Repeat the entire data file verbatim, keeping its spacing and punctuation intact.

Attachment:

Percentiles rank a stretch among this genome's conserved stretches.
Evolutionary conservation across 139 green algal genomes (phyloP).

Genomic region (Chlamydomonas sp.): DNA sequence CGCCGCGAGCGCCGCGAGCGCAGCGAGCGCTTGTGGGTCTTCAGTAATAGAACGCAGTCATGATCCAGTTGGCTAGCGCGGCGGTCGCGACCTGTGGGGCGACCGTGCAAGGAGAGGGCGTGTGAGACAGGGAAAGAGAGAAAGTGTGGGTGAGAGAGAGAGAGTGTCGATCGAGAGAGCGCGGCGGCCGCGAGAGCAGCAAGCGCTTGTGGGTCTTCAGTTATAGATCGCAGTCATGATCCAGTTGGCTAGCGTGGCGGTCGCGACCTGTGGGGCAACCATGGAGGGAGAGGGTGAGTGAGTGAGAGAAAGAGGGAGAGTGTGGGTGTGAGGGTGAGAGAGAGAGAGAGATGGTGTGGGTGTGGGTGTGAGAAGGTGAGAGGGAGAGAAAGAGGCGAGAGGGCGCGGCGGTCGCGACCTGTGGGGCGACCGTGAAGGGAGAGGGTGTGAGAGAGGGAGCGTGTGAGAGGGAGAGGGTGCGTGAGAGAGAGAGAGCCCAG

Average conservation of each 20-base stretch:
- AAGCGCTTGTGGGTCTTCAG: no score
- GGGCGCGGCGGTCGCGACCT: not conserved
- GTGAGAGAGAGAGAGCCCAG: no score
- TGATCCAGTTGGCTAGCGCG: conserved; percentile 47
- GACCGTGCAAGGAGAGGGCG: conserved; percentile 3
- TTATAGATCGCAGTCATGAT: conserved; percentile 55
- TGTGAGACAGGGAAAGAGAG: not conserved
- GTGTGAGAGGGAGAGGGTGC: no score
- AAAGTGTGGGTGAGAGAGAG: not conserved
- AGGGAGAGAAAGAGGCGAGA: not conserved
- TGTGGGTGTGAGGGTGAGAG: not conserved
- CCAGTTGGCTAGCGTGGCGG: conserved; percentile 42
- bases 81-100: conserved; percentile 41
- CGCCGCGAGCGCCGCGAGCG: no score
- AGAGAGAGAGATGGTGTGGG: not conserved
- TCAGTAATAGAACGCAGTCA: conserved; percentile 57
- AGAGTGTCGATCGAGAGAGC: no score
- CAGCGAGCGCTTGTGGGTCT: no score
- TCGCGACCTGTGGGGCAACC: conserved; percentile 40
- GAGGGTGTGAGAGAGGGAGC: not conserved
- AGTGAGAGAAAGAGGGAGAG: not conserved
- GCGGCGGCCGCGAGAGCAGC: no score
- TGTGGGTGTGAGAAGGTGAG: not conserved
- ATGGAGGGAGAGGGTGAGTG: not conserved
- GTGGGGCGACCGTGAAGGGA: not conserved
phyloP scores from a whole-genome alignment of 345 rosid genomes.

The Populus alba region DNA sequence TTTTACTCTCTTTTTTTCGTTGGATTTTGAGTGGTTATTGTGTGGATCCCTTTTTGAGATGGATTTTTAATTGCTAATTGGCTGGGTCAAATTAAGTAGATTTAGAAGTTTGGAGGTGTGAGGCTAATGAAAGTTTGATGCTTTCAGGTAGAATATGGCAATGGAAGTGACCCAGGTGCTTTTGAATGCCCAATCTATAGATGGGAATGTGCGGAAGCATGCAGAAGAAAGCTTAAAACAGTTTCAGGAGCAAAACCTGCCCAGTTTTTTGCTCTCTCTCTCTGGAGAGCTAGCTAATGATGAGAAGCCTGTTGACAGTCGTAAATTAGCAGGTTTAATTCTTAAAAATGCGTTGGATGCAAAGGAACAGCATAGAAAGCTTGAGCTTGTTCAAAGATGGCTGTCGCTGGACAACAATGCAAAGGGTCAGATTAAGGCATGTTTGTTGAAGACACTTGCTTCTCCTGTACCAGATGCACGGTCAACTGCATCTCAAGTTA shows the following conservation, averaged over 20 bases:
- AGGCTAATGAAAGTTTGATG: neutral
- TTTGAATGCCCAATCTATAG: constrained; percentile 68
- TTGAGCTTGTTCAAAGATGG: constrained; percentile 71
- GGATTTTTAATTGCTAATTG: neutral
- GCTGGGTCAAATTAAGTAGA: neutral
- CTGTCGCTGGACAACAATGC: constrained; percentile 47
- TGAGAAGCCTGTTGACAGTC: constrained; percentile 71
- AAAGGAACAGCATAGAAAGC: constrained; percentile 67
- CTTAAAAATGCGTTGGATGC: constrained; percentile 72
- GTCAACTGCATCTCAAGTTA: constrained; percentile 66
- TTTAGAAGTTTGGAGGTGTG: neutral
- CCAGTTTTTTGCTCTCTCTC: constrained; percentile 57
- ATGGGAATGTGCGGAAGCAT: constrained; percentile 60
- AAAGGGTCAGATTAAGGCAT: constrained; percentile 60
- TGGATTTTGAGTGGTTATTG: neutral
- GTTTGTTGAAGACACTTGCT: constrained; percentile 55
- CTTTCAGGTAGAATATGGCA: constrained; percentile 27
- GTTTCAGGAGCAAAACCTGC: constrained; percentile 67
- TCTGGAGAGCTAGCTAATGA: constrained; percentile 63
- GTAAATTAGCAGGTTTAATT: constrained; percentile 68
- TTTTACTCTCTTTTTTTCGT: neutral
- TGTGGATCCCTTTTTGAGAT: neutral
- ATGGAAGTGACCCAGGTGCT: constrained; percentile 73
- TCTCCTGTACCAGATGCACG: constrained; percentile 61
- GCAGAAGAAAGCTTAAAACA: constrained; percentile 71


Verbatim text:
Percentiles rank a stretch among this genome's conserved stretches.
Evolutionary conservation across 139 green algal genomes (phyloP).

Genomic region (Chlamydomonas sp.): DNA sequence CGCCGCGAGCGCCGCGAGCGCAGCGAGCGCTTGTGGGTCTTCAGTAATAGAACGCAGTCATGATCCAGTTGGCTAGCGCGGCGGTCGCGACCTGTGGGGCGACCGTGCAAGGAGAGGGCGTGTGAGACAGGGAAAGAGAGAAAGTGTGGGTGAGAGAGAGAGAGTGTCGATCGAGAGAGCGCGGCGGCCGCGAGAGCAGCAAGCGCTTGTGGGTCTTCAGTTATAGATCGCAGTCATGATCCAGTTGGCTAGCGTGGCGGTCGCGACCTGTGGGGCAACCATGGAGGGAGAGGGTGAGTGAGTGAGAGAAAGAGGGAGAGTGTGGGTGTGAGGGTGAGAGAGAGAGAGAGATGGTGTGGGTGTGGGTGTGAGAAGGTGAGAGGGAGAGAAAGAGGCGAGAGGGCGCGGCGGTCGCGACCTGTGGGGCGACCGTGAAGGGAGAGGGTGTGAGAGAGGGAGCGTGTGAGAGGGAGAGGGTGCGTGAGAGAGAGAGAGCCCAG

Average conservation of each 20-base stretch:
- AAGCGCTTGTGGGTCTTCAG: no score
- GGGCGCGGCGGTCGCGACCT: not conserved
- GTGAGAGAGAGAGAGCCCAG: no score
- TGATCCAGTTGGCTAGCGCG: conserved; percentile 47
- GACCGTGCAAGGAGAGGGCG: conserved; percentile 3
- TTATAGATCGCAGTCATGAT: conserved; percentile 55
- TGTGAGACAGGGAAAGAGAG: not conserved
- GTGTGAGAGGGAGAGGGTGC: no score
- AAAGTGTGGGTGAGAGAGAG: not conserved
- AGGGAGAGAAAGAGGCGAGA: not conserved
- TGTGGGTGTGAGGGTGAGAG: not conserved
- CCAGTTGGCTAGCGTGGCGG: conserved; percentile 42
- bases 81-100: conserved; percentile 41
- CGCCGCGAGCGCCGCGAGCG: no score
- AGAGAGAGAGATGGTGTGGG: not conserved
- TCAGTAATAGAACGCAGTCA: conserved; percentile 57
- AGAGTGTCGATCGAGAGAGC: no score
- CAGCGAGCGCTTGTGGGTCT: no score
- TCGCGACCTGTGGGGCAACC: conserved; percentile 40
- GAGGGTGTGAGAGAGGGAGC: not conserved
- AGTGAGAGAAAGAGGGAGAG: not conserved
- GCGGCGGCCGCGAGAGCAGC: no score
- TGTGGGTGTGAGAAGGTGAG: not conserved
- ATGGAGGGAGAGGGTGAGTG: not conserved
- GTGGGGCGACCGTGAAGGGA: not conserved
phyloP scores from a whole-genome alignment of 345 rosid genomes.

The Populus alba region DNA sequence TTTTACTCTCTTTTTTTCGTTGGATTTTGAGTGGTTATTGTGTGGATCCCTTTTTGAGATGGATTTTTAATTGCTAATTGGCTGGGTCAAATTAAGTAGATTTAGAAGTTTGGAGGTGTGAGGCTAATGAAAGTTTGATGCTTTCAGGTAGAATATGGCAATGGAAGTGACCCAGGTGCTTTTGAATGCCCAATCTATAGATGGGAATGTGCGGAAGCATGCAGAAGAAAGCTTAAAACAGTTTCAGGAGCAAAACCTGCCCAGTTTTTTGCTCTCTCTCTCTGGAGAGCTAGCTAATGATGAGAAGCCTGTTGACAGTCGTAAATTAGCAGGTTTAATTCTTAAAAATGCGTTGGATGCAAAGGAACAGCATAGAAAGCTTGAGCTTGTTCAAAGATGGCTGTCGCTGGACAACAATGCAAAGGGTCAGATTAAGGCATGTTTGTTGAAGACACTTGCTTCTCCTGTACCAGATGCACGGTCAACTGCATCTCAAGTTA shows the following conservation, averaged over 20 bases:
- AGGCTAATGAAAGTTTGATG: neutral
- TTTGAATGCCCAATCTATAG: constrained; percentile 68
- TTGAGCTTGTTCAAAGATGG: constrained; percentile 71
- GGATTTTTAATTGCTAATTG: neutral
- GCTGGGTCAAATTAAGTAGA: neutral
- CTGTCGCTGGACAACAATGC: constrained; percentile 47
- TGAGAAGCCTGTTGACAGTC: constrained; percentile 71
- AAAGGAACAGCATAGAAAGC: constrained; percentile 67
- CTTAAAAATGCGTTGGATGC: constrained; percentile 72
- GTCAACTGCATCTCAAGTTA: constrained; percentile 66
- TTTAGAAGTTTGGAGGTGTG: neutral
- CCAGTTTTTTGCTCTCTCTC: constrained; percentile 57
- ATGGGAATGTGCGGAAGCAT: constrained; percentile 60
- AAAGGGTCAGATTAAGGCAT: constrained; percentile 60
- TGGATTTTGAGTGGTTATTG: neutral
- GTTTGTTGAAGACACTTGCT: constrained; percentile 55
- CTTTCAGGTAGAATATGGCA: constrained; percentile 27
- GTTTCAGGAGCAAAACCTGC: constrained; percentile 67
- TCTGGAGAGCTAGCTAATGA: constrained; percentile 63
- GTAAATTAGCAGGTTTAATT: constrained; percentile 68
- TTTTACTCTCTTTTTTTCGT: neutral
- TGTGGATCCCTTTTTGAGAT: neutral
- ATGGAAGTGACCCAGGTGCT: constrained; percentile 73
- TCTCCTGTACCAGATGCACG: constrained; percentile 61
- GCAGAAGAAAGCTTAAAACA: constrained; percentile 71